ESMA’s temporary product intervention decisions: NDFs
Rachel Stevenson, Senior Compliance Associate (Advisory) at fscom, discusses the ESMA’s temporary product intervention decisions in the aftermath of MiFID II implementation.
The implementation of MiFID II in January triggered a significant change in the blanket treatment of FX forwards in the UK and, as a result, non-deliverable forwards (NDFs) became regulated products and overnight were reclassified as contracts for difference (CFDs). Any FX brokers that wished to continue offering NDFs were forced to apply to the FCA to obtain the relevant investment firm regulatory permissions in order to continue providing the same range of FX products they had always offered their clients.
Unfortunately for those FX brokers, the difficulties haven’t ended there. Pan European financial regulator ESMA, along with National Competent Authorities (NCAs), recently concluded that there exists a significant investor protection concern in relation to CFDs and binary options offered to retail investors due to their complexity and lack of transparency.
While we understand the authorities’ concerns over the sale of binary options and speculative CFDs with high leverage terms, we are of the view that any regulation which restricts the sale of NDFs is disproportionate in its application — NDFs are widely recognised as a valuable and effective FX hedging tool.
Further, we believe that in a post-Brexit environment where UK companies seek to access new markets, NDFs will become ever more useful as UK firms, many of whom will be classified as retail clients, look to trade in jurisdictions with thinly traded currencies.
Many of the FX brokers that were forced to obtain investment firm regulatory permissions have no appetite to sell speculative products and regard the imposition of a restriction on a product which has proved of value to many retail clients over many years as unnecessary and unfair.
However, despite receiving significant industry pushback, on 22 May ESMA adopted two temporary product intervention decisions:
- A temporary prohibition of the marketing, distribution or sale of binary options to retail clients which came into effect on 02 July 2018.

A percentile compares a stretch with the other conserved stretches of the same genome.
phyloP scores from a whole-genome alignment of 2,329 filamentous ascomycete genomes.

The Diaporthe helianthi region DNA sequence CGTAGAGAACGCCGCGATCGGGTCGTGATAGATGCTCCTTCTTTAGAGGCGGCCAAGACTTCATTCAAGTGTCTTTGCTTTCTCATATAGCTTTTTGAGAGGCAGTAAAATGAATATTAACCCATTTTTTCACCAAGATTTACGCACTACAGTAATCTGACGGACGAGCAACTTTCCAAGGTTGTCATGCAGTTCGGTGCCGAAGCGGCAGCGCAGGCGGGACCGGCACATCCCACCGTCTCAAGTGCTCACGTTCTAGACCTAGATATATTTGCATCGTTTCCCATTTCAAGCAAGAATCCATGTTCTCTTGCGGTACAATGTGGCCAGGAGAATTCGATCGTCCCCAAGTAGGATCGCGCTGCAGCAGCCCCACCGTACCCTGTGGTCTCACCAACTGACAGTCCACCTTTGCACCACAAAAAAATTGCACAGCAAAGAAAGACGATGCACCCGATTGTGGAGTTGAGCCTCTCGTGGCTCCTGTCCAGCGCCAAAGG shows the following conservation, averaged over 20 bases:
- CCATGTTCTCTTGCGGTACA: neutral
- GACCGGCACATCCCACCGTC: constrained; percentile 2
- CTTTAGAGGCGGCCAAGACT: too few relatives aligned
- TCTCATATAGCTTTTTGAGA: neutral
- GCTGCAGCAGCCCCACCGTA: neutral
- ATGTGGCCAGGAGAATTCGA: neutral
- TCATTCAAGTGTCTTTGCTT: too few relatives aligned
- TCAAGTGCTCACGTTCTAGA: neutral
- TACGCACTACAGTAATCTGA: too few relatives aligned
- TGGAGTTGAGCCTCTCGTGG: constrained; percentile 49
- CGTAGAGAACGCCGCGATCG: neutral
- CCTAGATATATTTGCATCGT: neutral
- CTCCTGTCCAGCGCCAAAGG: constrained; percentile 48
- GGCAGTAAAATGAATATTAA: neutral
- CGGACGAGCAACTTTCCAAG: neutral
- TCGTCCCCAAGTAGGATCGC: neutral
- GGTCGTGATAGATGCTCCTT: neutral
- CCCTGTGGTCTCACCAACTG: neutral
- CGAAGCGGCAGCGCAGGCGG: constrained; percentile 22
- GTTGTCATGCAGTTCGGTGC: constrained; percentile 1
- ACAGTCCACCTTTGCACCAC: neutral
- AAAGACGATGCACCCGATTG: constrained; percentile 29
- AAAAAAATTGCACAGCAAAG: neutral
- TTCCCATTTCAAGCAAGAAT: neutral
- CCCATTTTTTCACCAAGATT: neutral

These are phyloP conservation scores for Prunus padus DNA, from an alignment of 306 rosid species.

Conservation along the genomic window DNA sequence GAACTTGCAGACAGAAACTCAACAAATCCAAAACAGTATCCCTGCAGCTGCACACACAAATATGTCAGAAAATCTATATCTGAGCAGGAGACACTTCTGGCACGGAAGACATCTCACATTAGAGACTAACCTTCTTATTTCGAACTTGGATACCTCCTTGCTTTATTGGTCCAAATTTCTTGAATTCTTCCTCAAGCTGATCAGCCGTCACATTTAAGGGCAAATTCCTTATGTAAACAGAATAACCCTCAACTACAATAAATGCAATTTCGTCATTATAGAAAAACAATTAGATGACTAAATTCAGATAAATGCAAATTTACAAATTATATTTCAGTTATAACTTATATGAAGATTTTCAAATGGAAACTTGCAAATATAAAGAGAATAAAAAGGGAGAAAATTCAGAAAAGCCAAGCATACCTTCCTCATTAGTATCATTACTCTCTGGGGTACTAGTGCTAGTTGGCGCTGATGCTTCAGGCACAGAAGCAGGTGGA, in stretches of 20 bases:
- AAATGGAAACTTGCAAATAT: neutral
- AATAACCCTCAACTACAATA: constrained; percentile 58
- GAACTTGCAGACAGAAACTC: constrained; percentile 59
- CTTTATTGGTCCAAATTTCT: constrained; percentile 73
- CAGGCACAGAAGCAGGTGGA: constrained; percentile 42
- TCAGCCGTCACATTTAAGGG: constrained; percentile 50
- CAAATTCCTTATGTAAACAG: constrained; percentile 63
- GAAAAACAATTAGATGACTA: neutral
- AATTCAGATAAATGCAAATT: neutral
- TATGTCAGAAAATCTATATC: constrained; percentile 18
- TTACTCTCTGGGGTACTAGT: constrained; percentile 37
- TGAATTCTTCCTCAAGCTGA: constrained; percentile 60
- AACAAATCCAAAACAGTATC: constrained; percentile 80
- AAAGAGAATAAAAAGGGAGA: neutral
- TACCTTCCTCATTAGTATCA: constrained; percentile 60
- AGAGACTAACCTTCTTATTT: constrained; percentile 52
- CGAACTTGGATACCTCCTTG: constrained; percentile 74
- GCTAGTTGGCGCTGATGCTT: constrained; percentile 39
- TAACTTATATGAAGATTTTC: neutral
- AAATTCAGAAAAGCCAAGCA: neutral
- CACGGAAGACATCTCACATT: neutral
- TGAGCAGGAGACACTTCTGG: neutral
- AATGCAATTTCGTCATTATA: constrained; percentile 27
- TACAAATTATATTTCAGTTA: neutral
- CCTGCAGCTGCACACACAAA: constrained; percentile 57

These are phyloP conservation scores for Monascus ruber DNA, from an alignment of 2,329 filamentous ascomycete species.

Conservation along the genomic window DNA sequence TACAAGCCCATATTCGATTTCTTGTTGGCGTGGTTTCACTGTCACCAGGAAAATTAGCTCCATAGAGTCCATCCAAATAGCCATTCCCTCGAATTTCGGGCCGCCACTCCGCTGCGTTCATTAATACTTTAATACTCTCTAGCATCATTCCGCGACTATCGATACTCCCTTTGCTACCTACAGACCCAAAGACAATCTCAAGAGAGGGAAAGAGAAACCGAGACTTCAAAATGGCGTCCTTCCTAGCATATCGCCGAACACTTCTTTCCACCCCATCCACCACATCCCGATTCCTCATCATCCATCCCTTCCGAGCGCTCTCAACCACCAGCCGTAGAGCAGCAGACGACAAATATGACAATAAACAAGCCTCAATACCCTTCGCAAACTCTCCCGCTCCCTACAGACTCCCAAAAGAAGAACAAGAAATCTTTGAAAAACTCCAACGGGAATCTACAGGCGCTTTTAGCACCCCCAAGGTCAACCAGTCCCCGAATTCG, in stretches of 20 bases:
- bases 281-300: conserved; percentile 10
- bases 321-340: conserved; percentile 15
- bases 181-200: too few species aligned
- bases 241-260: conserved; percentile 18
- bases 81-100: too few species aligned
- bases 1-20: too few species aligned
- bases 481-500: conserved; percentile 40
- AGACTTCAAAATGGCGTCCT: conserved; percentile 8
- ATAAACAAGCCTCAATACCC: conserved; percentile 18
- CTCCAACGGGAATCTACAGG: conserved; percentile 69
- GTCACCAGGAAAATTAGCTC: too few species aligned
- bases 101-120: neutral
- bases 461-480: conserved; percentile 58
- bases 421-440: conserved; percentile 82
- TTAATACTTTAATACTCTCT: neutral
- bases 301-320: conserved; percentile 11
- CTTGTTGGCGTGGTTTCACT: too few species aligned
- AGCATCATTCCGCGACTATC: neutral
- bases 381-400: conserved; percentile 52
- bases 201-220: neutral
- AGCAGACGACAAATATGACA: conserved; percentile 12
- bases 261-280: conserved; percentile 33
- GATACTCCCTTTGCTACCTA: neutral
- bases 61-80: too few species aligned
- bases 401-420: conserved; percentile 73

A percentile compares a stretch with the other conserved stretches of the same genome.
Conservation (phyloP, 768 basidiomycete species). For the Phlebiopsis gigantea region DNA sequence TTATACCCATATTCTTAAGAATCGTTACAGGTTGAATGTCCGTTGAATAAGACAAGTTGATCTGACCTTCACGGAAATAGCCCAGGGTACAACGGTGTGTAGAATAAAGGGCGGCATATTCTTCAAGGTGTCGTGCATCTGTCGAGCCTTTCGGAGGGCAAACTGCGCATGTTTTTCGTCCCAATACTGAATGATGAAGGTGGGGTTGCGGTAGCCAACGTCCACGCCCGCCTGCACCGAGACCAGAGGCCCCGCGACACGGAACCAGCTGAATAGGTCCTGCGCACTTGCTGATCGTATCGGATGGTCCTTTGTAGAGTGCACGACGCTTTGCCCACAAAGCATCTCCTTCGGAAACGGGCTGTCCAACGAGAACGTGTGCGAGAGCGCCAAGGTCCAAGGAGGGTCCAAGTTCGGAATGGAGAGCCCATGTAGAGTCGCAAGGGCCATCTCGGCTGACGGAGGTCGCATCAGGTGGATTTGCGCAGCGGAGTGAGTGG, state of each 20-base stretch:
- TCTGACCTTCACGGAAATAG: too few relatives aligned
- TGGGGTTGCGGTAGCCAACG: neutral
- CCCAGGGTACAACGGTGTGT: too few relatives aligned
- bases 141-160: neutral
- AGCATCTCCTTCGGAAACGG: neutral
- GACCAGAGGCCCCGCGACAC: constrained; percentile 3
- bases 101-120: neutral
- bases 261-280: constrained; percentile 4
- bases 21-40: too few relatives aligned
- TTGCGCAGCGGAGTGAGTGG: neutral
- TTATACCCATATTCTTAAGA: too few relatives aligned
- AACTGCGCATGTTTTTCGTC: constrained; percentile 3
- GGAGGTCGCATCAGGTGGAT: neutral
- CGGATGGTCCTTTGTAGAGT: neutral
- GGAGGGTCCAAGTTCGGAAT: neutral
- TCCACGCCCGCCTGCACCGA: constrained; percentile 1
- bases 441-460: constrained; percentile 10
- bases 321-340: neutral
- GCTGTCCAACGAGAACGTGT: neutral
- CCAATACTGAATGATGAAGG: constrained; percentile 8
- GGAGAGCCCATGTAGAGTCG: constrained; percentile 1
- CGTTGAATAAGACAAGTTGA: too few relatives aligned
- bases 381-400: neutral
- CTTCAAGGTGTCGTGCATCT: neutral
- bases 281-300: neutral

- Restrictions in relation to marketing, distribution or sale of CFDs to retail clients which came into effect on 01 August 2018.
The measures will remain in force for a period of three months from the date of application. In brief, the measures adopted in relation to retail clients are as follows:
- binary options are banned;
- forex and CFD leverage will be limited to 30x, and that’s just for major currency pairs. Lower leverage (see more detail below) will be enforced on non-major currency pairs, gold, indices, other commodities, individual equities and cryptocurrencies;
- a margin close out rule on a per account basis;
- a negative balance protection on a per account basis;
- restrictions on incentives; and
- standardised risk warnings.
CFDs — measures from 01 August 2018
The product intervention measures ESMA has adopted under Article 40 of the Markets in Financial Instruments Regulation (MiFIR) include:
1. Leverage limits on the opening of a position by a retail client from 30:1 to 2:1, which vary according to the volatility of the underlying:
- 30:1 for major currency pairs;
- 20:1 for non-major currency pairs, gold and major indices;
- 10:1 for commodities other than gold and non-major equity indices;
- 5:1 for individual equities and other reference values;
- 2:1 for cryptocurrencies.
2. A margin close out rule on a per account basis. This will standardise the percentage of margin (at 50% of minimum required margin) at which providers are required to close out one or more retail client’s open CFDs;
3. Negative balance protection on a per account basis. This will provide an overall guaranteed limit on retail client losses;
4. A restriction on the incentives offered to trade CFDs (such as deposit bonuses); and
5. A standardised risk warning, including the percentage of losses on a CFD provider’s retail investor accounts.
Fortunately, for those FX brokers that only offer NDFs for hedging purposes, the impact of the above measures is unlikely to have been too material as: